Week Four of Advent Sermon

December 14, 2011 · Print This Article

“Behold the handmaid of the Lord …” Mary is very much a part of the gospel story. The mother of Jesus is one of six women so named in the New Testament. Mary is the Greek form of the Hebrew, Miriam, meaning exalted. Moses’ sister bore that splendid name.

Mary of Nazareth – has any individual in Scripture suffered more at the hands of the church? Rome has elevated her to goddess – Mariolatry. It really was late in being officially established, not until December, 1854 when Pious IX promulgated the dogma of the Immaculate Conception (immunity from stain of original sin). This was followed in 1950 by the Assumption (bodily transplanted to heaven). A cultus developed with multiplication of festivals in her honor. In reaction, Protestants have ostracized her, deprived her of personality and identity – almost afraid to mention her. Some writers have – unsuccessfully – attempted to make her of questionable morals, a camp follower. Others have drenched her in pious sentimentality, swathing her in a nun’s habit. In reality, Mary is a remarkable individual. Scripture provides a brief, yet fascinating portrayal of her spiritual pilgrimage, an unfolding, a maturing in faith.


There is an old theory that Mary – a descendant of David was of the priestly tribe of Levi. Tradition has given the names of her parents as Anna and Joachim. We first see Mary as the young maiden of childlike innocence, visited by Gabriel, “Hail, the Lord is with thee …” The scene is completely natural, “… she was troubled at his saying …” We recognize a naive peasant girl of humble piety, abashed at the news, “… thou shalt conceive in thy womb, and bring forth a son …” In complete candor and modesty, she insists this cannot be, “… seeing I know not a man?” (Luke 1:28-34) Much in life lies beyond comprehension. There are many mysteries. Indeed, there are miracles, and they are necessary if life is to hold any wonder. It would be awesome to be told one would become mother of the Son of God.

In her desire for companionship, Mary visited her kinswoman, Elizabeth, who was likewise expecting. What a joyous meeting in the hill country of Judaea. In response to her cousin’s greeting, Mary sang her Magnificat possibly one of the earliest hymns in Christendom “My soul doth magnify the Lord.”

In Nazareth, Joseph was deeply troubled. News was abroad that his betrothed was with child. Not wishing to make a public scandal, he “… was minded to put her away …” Everyone reacted, naturally; townspeople, acquaintances, and friends gossiped about the engaged couple. Mary was pregnant! Of course, all realized she had been with some man … after all. How could Joseph think otherwise? If was God who spoke once more, encouragingly, “… that which is conceived in her is of the Holy Ghost.” Jesus is the name to be given the child yet to be born.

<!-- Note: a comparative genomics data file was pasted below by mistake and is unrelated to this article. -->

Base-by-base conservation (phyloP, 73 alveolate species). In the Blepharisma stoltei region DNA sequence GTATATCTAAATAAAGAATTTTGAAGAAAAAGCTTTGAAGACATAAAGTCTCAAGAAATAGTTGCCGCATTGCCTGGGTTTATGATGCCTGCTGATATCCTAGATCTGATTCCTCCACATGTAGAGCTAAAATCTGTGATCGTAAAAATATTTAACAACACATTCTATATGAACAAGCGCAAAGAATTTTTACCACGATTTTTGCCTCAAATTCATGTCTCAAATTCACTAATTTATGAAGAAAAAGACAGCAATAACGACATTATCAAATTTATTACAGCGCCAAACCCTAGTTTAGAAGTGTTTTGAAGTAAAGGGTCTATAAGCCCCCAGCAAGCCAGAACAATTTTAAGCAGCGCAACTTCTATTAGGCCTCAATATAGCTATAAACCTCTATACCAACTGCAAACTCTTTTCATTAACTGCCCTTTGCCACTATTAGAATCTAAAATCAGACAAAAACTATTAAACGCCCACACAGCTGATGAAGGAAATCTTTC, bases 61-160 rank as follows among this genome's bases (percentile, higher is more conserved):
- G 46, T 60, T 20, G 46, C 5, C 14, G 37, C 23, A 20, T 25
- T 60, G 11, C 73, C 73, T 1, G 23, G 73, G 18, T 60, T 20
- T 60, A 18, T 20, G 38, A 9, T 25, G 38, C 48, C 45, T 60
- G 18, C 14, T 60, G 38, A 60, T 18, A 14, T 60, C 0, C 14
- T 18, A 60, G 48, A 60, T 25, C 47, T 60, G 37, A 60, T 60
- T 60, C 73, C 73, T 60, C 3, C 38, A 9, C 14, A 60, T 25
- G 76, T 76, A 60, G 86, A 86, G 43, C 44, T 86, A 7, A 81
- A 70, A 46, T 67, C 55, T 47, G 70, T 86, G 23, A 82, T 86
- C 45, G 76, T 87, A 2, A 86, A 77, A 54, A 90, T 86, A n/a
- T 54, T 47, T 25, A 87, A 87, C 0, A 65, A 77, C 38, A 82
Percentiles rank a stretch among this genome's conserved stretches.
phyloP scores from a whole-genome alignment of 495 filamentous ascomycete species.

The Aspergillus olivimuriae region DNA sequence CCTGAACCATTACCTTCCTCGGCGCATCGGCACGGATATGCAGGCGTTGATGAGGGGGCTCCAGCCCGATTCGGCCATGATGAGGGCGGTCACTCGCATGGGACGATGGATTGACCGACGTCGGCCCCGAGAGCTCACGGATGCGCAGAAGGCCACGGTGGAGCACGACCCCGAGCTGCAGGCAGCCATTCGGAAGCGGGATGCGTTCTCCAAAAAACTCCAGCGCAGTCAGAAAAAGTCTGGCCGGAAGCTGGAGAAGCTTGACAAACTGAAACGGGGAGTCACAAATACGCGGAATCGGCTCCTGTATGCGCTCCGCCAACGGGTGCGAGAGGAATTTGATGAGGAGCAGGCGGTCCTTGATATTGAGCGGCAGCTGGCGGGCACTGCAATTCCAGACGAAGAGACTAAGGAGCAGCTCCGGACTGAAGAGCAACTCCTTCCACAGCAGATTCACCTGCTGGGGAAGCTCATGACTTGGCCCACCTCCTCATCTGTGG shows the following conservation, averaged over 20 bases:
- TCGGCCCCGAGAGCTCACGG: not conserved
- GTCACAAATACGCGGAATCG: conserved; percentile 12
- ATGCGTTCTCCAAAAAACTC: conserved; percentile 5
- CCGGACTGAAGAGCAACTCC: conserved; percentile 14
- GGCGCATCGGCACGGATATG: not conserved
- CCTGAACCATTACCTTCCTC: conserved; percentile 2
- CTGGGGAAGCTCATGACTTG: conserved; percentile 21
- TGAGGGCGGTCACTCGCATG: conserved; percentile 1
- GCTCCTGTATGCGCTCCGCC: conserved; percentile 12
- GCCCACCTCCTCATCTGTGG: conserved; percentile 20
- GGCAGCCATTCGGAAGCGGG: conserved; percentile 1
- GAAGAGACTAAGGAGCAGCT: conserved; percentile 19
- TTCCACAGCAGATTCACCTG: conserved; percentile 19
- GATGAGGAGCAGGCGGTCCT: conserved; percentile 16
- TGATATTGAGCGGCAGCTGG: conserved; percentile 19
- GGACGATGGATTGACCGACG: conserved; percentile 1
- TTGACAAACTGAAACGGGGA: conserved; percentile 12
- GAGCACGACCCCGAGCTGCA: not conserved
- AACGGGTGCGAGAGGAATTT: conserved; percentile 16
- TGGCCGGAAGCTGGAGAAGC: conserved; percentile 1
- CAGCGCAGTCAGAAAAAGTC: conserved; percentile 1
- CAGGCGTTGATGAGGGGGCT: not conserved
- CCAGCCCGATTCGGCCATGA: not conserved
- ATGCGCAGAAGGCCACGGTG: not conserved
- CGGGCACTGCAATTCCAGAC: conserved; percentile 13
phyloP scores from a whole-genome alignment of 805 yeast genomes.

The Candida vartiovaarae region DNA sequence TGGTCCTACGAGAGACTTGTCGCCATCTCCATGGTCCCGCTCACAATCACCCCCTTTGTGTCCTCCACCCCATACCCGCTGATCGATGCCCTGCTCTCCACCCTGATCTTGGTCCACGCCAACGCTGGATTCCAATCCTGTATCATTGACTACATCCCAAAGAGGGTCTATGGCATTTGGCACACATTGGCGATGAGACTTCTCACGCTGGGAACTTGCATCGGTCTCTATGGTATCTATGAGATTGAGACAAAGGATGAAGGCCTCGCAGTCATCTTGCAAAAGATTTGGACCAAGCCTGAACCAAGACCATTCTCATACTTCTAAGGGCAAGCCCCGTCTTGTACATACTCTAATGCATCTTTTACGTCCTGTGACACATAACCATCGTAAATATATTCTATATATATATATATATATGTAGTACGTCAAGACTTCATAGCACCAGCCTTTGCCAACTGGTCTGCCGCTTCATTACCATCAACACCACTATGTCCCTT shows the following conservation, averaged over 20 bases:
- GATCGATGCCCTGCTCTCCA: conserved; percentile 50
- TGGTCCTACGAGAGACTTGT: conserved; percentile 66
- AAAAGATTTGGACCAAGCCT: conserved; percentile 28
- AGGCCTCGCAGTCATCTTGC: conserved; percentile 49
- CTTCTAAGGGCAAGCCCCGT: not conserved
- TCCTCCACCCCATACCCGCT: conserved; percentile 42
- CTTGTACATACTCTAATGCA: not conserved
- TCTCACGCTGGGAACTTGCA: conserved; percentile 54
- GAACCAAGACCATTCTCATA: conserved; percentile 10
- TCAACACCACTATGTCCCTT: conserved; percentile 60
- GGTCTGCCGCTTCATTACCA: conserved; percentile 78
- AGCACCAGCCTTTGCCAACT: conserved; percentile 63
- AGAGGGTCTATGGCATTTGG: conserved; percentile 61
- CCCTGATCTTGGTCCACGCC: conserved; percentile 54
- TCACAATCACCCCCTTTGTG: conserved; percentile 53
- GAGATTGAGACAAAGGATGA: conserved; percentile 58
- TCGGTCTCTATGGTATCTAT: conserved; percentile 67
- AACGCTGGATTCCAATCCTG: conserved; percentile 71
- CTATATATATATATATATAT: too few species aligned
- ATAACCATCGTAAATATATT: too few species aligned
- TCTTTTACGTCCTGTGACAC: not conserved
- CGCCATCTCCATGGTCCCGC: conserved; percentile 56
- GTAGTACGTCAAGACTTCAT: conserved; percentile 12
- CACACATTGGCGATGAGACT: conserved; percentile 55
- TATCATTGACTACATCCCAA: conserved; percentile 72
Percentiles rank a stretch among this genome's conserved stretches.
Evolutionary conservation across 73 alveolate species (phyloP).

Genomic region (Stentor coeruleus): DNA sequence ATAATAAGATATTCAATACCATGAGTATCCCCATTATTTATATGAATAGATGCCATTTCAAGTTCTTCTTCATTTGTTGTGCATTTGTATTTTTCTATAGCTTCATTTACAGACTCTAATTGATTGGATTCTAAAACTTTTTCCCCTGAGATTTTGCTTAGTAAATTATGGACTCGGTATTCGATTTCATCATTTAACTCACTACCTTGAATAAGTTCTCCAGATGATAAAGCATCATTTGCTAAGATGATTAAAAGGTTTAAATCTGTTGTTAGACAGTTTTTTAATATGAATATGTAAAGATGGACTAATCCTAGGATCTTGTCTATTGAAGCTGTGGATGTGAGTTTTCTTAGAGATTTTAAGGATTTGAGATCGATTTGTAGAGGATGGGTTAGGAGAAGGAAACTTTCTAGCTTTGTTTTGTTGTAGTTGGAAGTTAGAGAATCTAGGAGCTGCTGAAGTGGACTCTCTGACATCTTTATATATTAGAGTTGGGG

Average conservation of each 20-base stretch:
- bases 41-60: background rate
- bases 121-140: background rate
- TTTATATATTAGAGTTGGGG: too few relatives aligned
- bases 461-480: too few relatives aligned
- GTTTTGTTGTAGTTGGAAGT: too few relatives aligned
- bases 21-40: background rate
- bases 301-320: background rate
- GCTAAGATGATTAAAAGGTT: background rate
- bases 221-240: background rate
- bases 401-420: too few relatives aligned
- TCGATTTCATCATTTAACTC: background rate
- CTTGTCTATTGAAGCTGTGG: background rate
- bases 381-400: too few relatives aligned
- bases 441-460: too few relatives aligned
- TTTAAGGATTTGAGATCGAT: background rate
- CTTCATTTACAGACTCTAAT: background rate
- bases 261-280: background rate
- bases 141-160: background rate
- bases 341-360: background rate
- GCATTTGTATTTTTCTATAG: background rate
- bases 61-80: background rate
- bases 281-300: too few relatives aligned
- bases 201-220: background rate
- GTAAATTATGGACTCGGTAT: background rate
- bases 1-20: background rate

In due time, while in Bethlehem for the census, Mary’s child is delivered, cradled in a manger, “And she brought forth her firstborn son …” Shepherds came, so Luke records, and Matthew tells us the magi arrived, later perhaps, bearing costly gifts. What wonders! What did it all mean? “But Mary kept all these things, and pondered them in her heart.” Years later, did she tell the story to Luke? Is she responsible for the priceless account we lovingly read?

Presentation in the Temple followed, with the blessing from aged Simeon and fearful words addressed to Mary, “Yea, a sword shall pierce through thy own soul …” Did she remember as she stood by the cross some thirty-three years later? Anna’s prophetic thanksgiving – did it not likewise disquiet the young mother? Who was this her child? What was his destiny? How terrifying the flight into Egypt as she became a refugee in a strange land, because her child was threatened by a malevolent dictator.

How proud Mary and Joseph were when the twelve-year-old walked in Jerusalem, possibly celebrating his bar mitzvah. What anxiety when they could not find him in the returning caravan. They spent three frantic days searching the city, only to discover him in the Temple. She reprimanded him, just as any mother would: they had “… sought thee sorrowing.” Her son countered with an incredible “… I must be about my Father’s business.” What was he talking about?